Many people love film, but only a select few are crazy enough to want to make films. And even a more select few do so in tiny Malta and with no budget to work from! While massive productions such as Gladiator, Munich and Troy have been filmed in part on our shores – hiring many local professionals and actors in the process – there is much less glamour surrounding the Maltese making films in Malta about the Maltese for the Maltese.
Over the past few decades, Tony Parnis has been one of the few to attempt making local films. His feature-length movie ‘Operation White Dove’, filmed on a zero-budget in the 1990s, has attained cult-movie status of a sort. His most recent movie, ‘Scrooge’ (an adaptation of Charles Dickens’ classic) was aired in local cinemas and on TV in late 2008 and is considered by some to be one of the best local productions ever.
Now, Tony’s passion for local film making has gone one step further. Together with TV producer and presenter Joyce Grech, a movie-lover herself who is just as passionate about local film productions, Tony got the idea of creating an international platform for local short films to compete with foreign ones, with a side aim of getting Maltese films to be seen by a wider audience.
It was this idea which drove Tony and Joyce to produce the first edition of the Malta International Television Short Film Festival. Apparently, there has never been such a festival on any TV station anywhere else in the world. So this makes it a first for Malta!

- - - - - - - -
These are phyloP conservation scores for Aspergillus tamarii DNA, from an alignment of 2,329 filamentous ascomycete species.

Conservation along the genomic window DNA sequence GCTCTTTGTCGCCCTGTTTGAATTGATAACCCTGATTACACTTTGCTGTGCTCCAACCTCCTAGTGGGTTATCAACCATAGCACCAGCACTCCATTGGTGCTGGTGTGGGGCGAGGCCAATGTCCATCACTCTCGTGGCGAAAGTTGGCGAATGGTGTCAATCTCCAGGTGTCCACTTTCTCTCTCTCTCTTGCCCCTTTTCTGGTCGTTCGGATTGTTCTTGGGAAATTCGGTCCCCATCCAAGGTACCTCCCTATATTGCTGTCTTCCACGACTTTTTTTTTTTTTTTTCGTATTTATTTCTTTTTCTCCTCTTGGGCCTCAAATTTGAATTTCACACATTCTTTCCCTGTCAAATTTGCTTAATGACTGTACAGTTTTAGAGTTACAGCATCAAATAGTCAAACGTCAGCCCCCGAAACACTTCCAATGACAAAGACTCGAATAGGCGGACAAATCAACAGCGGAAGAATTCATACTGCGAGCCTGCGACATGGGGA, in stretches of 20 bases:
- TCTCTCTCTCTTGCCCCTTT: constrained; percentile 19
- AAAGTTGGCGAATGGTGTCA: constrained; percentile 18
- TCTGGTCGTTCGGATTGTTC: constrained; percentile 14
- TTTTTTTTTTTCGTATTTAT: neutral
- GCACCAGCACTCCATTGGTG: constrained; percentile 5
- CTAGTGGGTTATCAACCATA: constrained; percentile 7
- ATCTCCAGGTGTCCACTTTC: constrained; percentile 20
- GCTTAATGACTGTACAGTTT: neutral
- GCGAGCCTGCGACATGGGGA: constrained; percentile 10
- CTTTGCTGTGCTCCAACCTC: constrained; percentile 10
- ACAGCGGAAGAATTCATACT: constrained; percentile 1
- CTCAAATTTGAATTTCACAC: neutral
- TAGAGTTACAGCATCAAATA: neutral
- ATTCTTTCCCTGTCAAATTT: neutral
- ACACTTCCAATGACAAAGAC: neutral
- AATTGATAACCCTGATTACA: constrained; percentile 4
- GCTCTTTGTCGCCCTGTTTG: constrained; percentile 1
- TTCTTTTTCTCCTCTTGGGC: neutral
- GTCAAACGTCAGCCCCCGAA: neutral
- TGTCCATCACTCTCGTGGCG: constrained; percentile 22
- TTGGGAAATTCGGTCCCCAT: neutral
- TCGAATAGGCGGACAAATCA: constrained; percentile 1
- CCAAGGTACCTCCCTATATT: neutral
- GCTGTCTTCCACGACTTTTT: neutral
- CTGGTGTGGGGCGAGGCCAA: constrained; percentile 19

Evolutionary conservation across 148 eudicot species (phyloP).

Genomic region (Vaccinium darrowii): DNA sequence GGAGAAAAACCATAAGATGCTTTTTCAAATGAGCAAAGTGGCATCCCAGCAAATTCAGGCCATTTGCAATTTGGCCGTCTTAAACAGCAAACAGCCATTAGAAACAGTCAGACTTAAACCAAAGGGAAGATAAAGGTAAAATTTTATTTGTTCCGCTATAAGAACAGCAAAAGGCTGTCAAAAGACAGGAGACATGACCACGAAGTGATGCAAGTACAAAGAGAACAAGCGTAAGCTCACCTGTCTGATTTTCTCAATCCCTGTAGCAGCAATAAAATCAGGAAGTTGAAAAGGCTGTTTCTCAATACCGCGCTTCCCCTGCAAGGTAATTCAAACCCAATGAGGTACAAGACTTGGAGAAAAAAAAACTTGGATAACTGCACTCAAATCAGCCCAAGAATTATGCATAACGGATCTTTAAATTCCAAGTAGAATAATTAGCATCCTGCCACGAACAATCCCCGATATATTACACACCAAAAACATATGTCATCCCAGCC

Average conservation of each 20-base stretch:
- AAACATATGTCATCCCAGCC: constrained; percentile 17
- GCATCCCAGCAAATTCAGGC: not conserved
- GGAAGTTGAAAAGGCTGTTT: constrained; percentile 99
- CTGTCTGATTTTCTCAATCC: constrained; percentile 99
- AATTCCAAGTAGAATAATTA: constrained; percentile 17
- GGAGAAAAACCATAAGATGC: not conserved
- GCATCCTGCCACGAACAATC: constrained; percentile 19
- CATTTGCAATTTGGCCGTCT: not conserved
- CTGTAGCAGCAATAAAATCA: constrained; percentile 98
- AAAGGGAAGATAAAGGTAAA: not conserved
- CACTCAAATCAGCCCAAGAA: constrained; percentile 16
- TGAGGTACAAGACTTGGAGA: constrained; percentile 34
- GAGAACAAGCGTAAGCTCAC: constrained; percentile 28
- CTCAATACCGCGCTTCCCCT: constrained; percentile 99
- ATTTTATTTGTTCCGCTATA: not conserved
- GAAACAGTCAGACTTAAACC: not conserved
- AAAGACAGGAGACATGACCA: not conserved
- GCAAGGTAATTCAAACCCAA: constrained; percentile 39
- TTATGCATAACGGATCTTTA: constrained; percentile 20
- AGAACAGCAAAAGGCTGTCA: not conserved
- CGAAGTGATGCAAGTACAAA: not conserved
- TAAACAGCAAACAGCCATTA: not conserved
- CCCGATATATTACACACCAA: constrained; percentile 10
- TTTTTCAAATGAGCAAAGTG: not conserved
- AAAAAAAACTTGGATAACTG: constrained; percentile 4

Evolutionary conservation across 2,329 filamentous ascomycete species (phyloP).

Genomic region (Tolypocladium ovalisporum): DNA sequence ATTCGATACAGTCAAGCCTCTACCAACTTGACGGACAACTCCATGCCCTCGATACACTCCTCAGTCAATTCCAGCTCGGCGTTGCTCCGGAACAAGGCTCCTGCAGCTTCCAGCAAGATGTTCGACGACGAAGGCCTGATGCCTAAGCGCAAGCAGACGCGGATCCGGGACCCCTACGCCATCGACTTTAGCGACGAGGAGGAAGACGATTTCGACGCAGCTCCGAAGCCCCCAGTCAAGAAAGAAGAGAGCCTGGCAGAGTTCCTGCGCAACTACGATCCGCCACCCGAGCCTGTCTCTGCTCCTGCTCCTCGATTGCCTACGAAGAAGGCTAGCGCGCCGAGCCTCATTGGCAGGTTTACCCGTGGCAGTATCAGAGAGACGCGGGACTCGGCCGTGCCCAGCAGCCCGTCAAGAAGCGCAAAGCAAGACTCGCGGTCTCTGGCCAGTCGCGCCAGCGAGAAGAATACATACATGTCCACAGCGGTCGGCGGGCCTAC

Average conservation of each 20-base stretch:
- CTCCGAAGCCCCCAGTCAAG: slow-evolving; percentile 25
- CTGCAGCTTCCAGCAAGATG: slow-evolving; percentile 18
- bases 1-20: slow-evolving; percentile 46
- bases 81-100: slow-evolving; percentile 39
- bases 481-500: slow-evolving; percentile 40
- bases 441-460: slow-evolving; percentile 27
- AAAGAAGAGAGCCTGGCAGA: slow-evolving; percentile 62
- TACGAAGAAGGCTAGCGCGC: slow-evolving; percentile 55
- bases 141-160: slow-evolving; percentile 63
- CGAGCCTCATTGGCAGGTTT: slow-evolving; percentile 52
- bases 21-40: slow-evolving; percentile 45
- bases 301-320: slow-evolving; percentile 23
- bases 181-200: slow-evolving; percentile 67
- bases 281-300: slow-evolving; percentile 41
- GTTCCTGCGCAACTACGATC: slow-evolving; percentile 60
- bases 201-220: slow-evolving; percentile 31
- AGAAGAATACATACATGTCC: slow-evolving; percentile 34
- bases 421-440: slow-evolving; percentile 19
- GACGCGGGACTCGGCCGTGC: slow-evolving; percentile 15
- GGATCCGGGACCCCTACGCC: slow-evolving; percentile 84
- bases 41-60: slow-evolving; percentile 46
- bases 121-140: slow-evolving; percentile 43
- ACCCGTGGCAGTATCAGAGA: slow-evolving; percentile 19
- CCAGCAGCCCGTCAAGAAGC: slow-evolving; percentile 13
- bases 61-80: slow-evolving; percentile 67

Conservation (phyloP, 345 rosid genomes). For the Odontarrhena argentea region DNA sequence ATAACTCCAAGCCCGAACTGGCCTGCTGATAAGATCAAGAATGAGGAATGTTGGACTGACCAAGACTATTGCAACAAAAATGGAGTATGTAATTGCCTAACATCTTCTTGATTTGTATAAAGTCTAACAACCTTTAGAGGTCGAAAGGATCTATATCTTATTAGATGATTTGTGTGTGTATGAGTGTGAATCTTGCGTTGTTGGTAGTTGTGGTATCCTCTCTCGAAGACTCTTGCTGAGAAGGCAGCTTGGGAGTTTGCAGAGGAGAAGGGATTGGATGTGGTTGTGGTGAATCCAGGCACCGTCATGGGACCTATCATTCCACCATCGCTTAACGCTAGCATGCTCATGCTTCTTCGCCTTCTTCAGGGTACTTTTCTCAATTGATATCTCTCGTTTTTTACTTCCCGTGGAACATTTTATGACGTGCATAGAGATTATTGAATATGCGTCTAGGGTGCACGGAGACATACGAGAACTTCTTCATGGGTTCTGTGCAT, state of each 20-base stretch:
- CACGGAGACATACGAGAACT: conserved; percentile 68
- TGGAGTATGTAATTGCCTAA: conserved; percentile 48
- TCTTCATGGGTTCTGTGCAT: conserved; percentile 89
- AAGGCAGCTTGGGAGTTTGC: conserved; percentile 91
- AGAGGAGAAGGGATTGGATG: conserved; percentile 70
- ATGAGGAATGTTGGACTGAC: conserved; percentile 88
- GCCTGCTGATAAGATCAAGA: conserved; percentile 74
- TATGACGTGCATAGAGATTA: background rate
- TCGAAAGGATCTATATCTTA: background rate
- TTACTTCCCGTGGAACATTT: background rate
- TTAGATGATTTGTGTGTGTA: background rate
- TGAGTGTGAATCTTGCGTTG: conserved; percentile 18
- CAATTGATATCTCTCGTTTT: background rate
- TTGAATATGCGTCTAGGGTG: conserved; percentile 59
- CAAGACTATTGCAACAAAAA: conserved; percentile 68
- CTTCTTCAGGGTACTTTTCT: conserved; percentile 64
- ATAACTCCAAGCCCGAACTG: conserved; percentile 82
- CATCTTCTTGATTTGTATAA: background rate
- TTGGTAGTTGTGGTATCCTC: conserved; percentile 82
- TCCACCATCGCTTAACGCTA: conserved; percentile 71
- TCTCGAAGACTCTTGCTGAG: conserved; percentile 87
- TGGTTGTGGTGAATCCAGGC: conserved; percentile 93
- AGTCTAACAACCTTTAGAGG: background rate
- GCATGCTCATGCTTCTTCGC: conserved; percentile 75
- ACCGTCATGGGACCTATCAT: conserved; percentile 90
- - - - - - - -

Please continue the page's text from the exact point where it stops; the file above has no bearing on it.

Armed with a zero budget and lots of enthusiasm, the two used the internet and fellow film lovers around the globe to attract film makers to send in their short films. The response was amazing: more than 120 films were sent for consideration from 14 countries. The majority were from Malta, of course, but, entries came as well from Europe and as far away as Canada, the USA, Australia and Zambia!
The result has been a 12-programme festival aired on the national Maltese TV station (TVM). Expert judges commented on the films they have just seen, while the public got a chance to vote for their favourite film. The programme is mainly in the Maltese but has subtitles in English.
The festival awards ceremony will be aired on TVM and on the net on 2 July, at 10pm local time (but can be seen at any time after that on the net). The level of some of the short films is very high. Malta will be proud to note that there are seven or eight local short films in the running for some of the awards … including one for Best Picture Overall.
Tony and Joyce’s experiment has been a success; it has provided an audience for often little-known film makers and it has provided also an impetus for other local film makers to produce their own short films.
Malta may not yet have its own film school, but, for now, this is probably the closest thing we’ve got. Will we see further editions of this Festival? Time will tell as finances haven’t been easy to come by. But where there’s a will, there’s a way, even when there’s not much money around